Strong third-party candidate for U.S. president rattles nervous anti-Trumpers: Keith Boag
Michigan congressman Justin Amash has hinted at running for president
When news broke that Michigan congressman Justin Amash, an Independent, might suit up for the U.S. presidential race this year, a Never Trump Republican pundit, Tim Miller, fired off a dispirited tweet: "They are popping champagne in Trump Tower."
A former Republican campaign operative, Miller says he loves Amash and would happily cheer his run for the presidency some other time, but not now.
Miller is all in for Democrat Joe Biden, the former vice-president and presumptive nominee in November.
Miller summed up his thoughts in a post on the conservative Donald Trump resistance site The Bulwark co-authored with publisher Sarah Longwell. They asked Amash to stand down.
"Could we be certain that a third-party campaign from a Constitutional conservative would not get Trump re-elected?" they asked. "The answer, unfortunately, is no."
One can imagine Democrats all over the U.S. greeted the Amash news with similar trepidation — heavy sighs, anxious bites of the lower lip — believing they already suffered through one third-party nightmare in the 2016 presidential election and don't need another.
Suspicion of third-party runs
A big reason Hillary Clinton lost in 2016, goes a popular theory, is that she bled support to third-party candidates — mainly, Libertarian Gary Johnson and Green Party nominee Jill Stein — in the three states that Donald Trump took by a whisker (a combined 77,000 votes) to win the electoral college and the presidency, Pennsylvania, Wisconsin and Michigan.
There's some evidence to back the theory but not enough to prove it. The last election was not an outstanding year for "also-rans," but they still won more than five per cent of the popular vote in an election with a razor-thin result.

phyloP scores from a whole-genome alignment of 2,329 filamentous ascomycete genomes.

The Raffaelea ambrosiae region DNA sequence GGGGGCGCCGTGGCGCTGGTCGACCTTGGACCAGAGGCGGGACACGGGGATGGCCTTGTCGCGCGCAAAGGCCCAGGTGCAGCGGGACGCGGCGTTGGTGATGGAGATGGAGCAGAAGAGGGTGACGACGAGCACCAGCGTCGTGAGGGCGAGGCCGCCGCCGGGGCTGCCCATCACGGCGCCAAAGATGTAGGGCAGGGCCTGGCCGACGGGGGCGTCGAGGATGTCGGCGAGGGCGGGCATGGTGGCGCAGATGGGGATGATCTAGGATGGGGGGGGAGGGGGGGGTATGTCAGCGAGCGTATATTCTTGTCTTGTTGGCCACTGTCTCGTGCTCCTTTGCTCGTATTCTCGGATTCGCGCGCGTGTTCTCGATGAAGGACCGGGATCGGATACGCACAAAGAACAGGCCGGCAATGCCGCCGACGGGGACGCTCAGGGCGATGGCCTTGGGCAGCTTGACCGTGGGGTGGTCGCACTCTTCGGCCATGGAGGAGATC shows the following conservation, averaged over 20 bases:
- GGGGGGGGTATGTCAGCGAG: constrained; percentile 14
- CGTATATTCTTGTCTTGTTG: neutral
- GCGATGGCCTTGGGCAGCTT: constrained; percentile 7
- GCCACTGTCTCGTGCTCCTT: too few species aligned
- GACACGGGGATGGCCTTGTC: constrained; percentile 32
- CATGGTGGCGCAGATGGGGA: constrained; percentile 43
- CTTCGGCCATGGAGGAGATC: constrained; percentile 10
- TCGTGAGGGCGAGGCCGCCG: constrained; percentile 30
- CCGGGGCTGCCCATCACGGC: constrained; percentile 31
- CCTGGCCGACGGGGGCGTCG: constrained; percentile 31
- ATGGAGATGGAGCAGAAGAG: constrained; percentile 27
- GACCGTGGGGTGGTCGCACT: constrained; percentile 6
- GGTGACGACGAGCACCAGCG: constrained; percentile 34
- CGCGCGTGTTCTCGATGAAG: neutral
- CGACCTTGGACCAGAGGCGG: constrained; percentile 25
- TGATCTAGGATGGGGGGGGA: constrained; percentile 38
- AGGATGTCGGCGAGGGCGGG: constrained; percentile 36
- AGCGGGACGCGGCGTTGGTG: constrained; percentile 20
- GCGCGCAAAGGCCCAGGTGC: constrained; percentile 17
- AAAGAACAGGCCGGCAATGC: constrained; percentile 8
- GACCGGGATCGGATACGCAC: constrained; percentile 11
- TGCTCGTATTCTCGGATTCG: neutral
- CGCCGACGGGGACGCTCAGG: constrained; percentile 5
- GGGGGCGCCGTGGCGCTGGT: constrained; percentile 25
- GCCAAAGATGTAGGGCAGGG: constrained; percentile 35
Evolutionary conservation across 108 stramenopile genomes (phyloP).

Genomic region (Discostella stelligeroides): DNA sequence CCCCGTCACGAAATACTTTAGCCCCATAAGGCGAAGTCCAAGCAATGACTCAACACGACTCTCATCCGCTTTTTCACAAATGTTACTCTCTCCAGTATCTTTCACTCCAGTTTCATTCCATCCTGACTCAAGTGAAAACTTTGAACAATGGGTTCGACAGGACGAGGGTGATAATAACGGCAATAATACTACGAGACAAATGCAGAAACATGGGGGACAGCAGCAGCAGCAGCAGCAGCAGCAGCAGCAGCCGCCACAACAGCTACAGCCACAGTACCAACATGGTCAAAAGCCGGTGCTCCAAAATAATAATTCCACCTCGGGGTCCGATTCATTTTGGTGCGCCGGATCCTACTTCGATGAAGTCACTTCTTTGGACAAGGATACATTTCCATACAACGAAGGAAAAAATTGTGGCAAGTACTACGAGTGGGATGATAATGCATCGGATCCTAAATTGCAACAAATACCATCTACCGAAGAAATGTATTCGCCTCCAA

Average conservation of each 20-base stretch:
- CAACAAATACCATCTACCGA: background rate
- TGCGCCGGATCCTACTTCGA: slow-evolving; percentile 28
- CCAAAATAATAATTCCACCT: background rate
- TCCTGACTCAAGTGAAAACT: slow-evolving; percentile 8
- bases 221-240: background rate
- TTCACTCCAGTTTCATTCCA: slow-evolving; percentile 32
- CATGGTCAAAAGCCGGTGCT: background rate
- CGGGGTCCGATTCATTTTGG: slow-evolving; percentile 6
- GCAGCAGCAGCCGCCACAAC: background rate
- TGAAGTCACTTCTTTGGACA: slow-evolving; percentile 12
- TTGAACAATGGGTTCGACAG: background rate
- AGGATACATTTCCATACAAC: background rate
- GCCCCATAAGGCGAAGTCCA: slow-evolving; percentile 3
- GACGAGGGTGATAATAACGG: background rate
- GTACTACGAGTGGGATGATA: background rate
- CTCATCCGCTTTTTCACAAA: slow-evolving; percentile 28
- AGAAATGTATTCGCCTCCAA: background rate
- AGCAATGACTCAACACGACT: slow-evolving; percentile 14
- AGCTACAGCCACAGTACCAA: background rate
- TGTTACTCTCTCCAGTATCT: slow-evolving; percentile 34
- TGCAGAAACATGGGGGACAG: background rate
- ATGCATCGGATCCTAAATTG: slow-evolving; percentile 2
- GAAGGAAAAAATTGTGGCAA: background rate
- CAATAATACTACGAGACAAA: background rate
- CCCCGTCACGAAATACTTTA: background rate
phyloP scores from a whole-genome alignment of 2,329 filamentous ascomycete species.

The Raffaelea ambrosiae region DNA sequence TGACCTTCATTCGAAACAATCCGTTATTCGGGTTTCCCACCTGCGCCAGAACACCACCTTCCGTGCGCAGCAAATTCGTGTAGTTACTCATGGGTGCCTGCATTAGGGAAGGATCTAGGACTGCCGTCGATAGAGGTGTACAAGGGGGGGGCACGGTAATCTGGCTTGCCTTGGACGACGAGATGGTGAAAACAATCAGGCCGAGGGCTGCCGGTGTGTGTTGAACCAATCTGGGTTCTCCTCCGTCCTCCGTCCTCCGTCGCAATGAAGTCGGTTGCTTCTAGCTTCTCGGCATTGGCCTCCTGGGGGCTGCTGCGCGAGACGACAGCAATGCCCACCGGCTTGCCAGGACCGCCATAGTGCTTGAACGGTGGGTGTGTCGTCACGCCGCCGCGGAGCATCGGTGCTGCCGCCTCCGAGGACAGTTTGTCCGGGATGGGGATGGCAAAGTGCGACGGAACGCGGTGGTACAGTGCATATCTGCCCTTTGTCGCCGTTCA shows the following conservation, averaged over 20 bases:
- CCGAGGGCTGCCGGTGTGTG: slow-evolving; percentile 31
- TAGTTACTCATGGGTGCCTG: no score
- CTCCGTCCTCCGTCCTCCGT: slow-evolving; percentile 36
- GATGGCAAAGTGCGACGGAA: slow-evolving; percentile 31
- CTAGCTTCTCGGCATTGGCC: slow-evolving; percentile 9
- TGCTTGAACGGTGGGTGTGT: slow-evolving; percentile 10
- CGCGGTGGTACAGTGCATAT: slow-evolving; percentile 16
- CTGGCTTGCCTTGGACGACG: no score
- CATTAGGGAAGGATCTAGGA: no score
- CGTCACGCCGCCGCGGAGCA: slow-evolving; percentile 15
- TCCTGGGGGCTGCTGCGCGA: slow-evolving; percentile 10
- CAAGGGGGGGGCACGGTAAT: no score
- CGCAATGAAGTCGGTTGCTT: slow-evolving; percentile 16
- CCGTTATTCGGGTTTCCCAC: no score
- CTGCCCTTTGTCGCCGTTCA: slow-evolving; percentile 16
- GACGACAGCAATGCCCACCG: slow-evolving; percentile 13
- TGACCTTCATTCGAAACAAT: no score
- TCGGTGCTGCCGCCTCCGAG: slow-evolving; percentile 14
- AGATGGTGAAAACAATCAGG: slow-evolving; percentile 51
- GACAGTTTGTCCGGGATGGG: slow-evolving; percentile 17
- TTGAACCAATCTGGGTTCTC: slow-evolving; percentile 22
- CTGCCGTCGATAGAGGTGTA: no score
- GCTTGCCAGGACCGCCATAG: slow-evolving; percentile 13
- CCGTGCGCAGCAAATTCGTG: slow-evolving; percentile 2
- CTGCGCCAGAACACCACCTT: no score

If Amash can repeat that, and the race is narrow, he might be the spoiler who helps Trump to squeak back into the White House for another four years.
But that's an enormous "if" in a political environment where since 2017, waves of anti-Trump voters have shown a single-minded determination to vote against Republicans in state and congressional elections.
Amash was elected to Congress in 2010 as a small-government Tea Party Republican from Michigan and re-elected four times after that.
But he only began seeing his name in lights after he started publicly criticizing President Trump.
Amash once called him a "childish bully." He quit the Republican Party in 2019 to sit as an Independent and eventually cast a vote in favour of Trump's impeachment.
A Libertarian candidate
Last week, Amash announced that he's switching again, from Independent to Libertarian this time, and will seek that party's nomination for president in a few weeks.
It's not a perfect fit. For example, Amash is steadfastly anti-abortion while the Libertarian platform says it's none of their business.
But he knows if he's the Libertarian nominee, that's likely to get him registered for the ballot in all 50 states — a milestone qualification for any third-party candidate.
What's in it for the Libertarians is that Amash is light-years closer to something like a household name than anyone else who is interested in leading them.
Still, Amash will remain a long shot with no realistic chance of winning the White House, and that's what annoys the Democrats and anti-Trumpers like Miller. They see Amash diverting votes from Biden, with no real benefit to anyone but Trump.